FILE - Florida capitol

The Florida capitol buildings in Tallahassee.

A proposed 2020 bill would ban discrimination against gay and transgender students at Florida private schools that accept tuition vouchers from the state.

Sen. Darryl Rouson, D-St. Petersburg, said he pre-filed the bill after reading a column in the Orlando Sentinel by Scott Maxwell that cited examples of private schools that accept tuition vouchers openly discriminating against LGBTQ students.

Florida law encodes federal rules in banning discrimination on account of “race, color or national origin” for private schools that take state scholarships. Rouson’s bill would add “gender, disability and religion,” “sexual orientation” and “gender identity” to that list.

The bill was pre-filed for the session that begins on Jan. 14, Rouson’s senior legislative assistant Jason Holloway said.

A similar measure was proposed by Rep. Carlos Guillermo Smith, D-Orlando, during the 2019 session as an amendment to the bill that created the state’s new Family Empowerment Scholarship, which will provide up to 18,000 more scholarships this school year.

Nearly 140,000 students attended about 1,800 private schools that participate in the school voucher program, last school year. According to Step Up For Students [SUFS], a nonprofit that administers the program, at least 175,000 students have applied for vouchers for the upcoming school year.

In his column, Maxwell cited how specific fundamentalist Christian schools in the program denounce “homosexual and transgender orientation” on their websites and in student handbooks, banning LGBTQ students from enrolling or “walking their hallways.”

Rouson’s bill simply states taxpayer money should not be directed to schools with “anti-gay” policies, Holloway said

“Some people want to paint this as a religious freedom issue,” he said, “but if you get public dollars for any program, you can’t use [religious freedom] as an excuse to discriminate.”

In late June, Rosen Hotels & Resorts, which had pumped more than $1 million in tax credit endowments to the program over the last decade, announced it would no longer contribute unless the state explicitly prohibits participating schools from discriminating against LGBTQ students. Thus far, it is the only tax-credit contributor to withdraw its support for the program

But in a response to Maxwell’s column, SUFS President Doug Tuthill said the criticism is exaggerates the issue, noting there are only “38 schools with such policies” of the 1,800 that participate.

“In 11 years as SUFS president, I’ve never seen evidence of a single LGBTQ+ scholarship student being treated badly by a scholarship school. And I’ve looked,” he wrote. “But we all know bullying and harassment exist in all types of schools.”

Tuthill cited a 2017 National School Climate Survey by the Gay, Lesbian & Straight Education Network (GLSEN) that found LGBTQ students in public schools are slightly more likely than peers in religious schools to experience bullying, harassment and assault due to sexual orientation (72 to 67.9 percent) and gender expression (61.4 to 55.8 percent).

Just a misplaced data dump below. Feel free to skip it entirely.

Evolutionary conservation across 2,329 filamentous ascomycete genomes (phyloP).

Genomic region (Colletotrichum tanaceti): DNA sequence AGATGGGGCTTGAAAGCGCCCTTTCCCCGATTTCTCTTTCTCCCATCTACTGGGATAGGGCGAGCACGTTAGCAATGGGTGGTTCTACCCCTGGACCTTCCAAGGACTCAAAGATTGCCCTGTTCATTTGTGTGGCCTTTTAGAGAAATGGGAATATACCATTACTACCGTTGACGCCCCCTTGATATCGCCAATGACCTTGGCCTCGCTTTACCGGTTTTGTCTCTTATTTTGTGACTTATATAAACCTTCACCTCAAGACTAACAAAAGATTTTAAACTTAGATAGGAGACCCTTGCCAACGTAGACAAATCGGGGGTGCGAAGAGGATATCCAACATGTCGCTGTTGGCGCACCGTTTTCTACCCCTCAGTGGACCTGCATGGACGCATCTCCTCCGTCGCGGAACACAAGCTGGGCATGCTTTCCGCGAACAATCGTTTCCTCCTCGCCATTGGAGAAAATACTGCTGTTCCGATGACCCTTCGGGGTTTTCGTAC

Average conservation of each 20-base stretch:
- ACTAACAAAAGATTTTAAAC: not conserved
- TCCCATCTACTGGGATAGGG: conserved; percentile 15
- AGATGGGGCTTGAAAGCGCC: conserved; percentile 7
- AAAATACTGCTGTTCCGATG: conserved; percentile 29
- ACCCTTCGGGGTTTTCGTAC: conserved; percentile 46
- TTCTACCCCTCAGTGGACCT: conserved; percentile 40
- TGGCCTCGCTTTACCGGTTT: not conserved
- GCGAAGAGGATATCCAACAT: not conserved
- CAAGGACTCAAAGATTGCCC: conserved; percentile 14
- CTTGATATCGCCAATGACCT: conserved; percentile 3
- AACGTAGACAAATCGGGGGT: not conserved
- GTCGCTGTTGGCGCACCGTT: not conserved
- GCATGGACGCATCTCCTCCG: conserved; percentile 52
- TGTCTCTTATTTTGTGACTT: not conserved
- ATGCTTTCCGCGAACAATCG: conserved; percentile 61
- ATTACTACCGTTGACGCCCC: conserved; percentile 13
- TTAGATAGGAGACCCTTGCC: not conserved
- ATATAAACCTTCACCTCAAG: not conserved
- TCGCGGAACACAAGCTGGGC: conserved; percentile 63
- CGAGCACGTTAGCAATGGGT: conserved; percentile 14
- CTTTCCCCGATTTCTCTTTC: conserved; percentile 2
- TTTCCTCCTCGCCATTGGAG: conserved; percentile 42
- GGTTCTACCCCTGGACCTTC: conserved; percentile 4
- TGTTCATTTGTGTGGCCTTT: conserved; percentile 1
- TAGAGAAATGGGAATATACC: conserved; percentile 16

SUFS spokesman Ron Matus said the program offers a refuge for LGBTQ students bullied in public schools because it allows them to choose to attend a private school of their choice.

“People of good will should be seeking solutions that help LGBTQ students in all education sectors,” Matus said. “We believe that by giving more parents more options, more can find a safe learning environment for their children.”

School choice proponents say until the Legislature adds “sexual orientation” and “gender identity” to the list of protected classes in state law, schools that prohibit LGBTQ students are not legally discriminating against them. If a private school meets standards established by state law and the Florida Board of Education, it is exclusively up to parents and students what qualified schools they choose to attend.

In fact, they argue, many school districts across the state do not have stated policies protecting the rights of LGBTQ students, so it would be unfair to apply that standard just to some private schools.

Holloway said because federal law prohibits denying access to a public education to any child, public schools don’t need a stated policy. “Public schools are not allowed to discriminate. Otherwise, you can sue them,” he said. “Private schools should not be allowed to discriminate if they take public money.”

Some worry that religious organizations, such as churches that run food banks and homeless shelters, or even faith-based hospitals, with policies that could be construed as discriminatory, could see diminished donations and public subsidies if Rouson’s proposed bill is adopted.

“This issue is complicated because it’s at the legal intersection of emerging LGBTQ rights and the rights of religious organizations — including schools — under the ‘Free Exercise’ clause of the U.S. Constitution,” he said. “We hope people of good will can proceed thoughtfully, so that concerns about LGBTQ policies at some schools can be addressed without jeopardizing scholarships that are bringing hope and success to tens of thousands of low-income students.”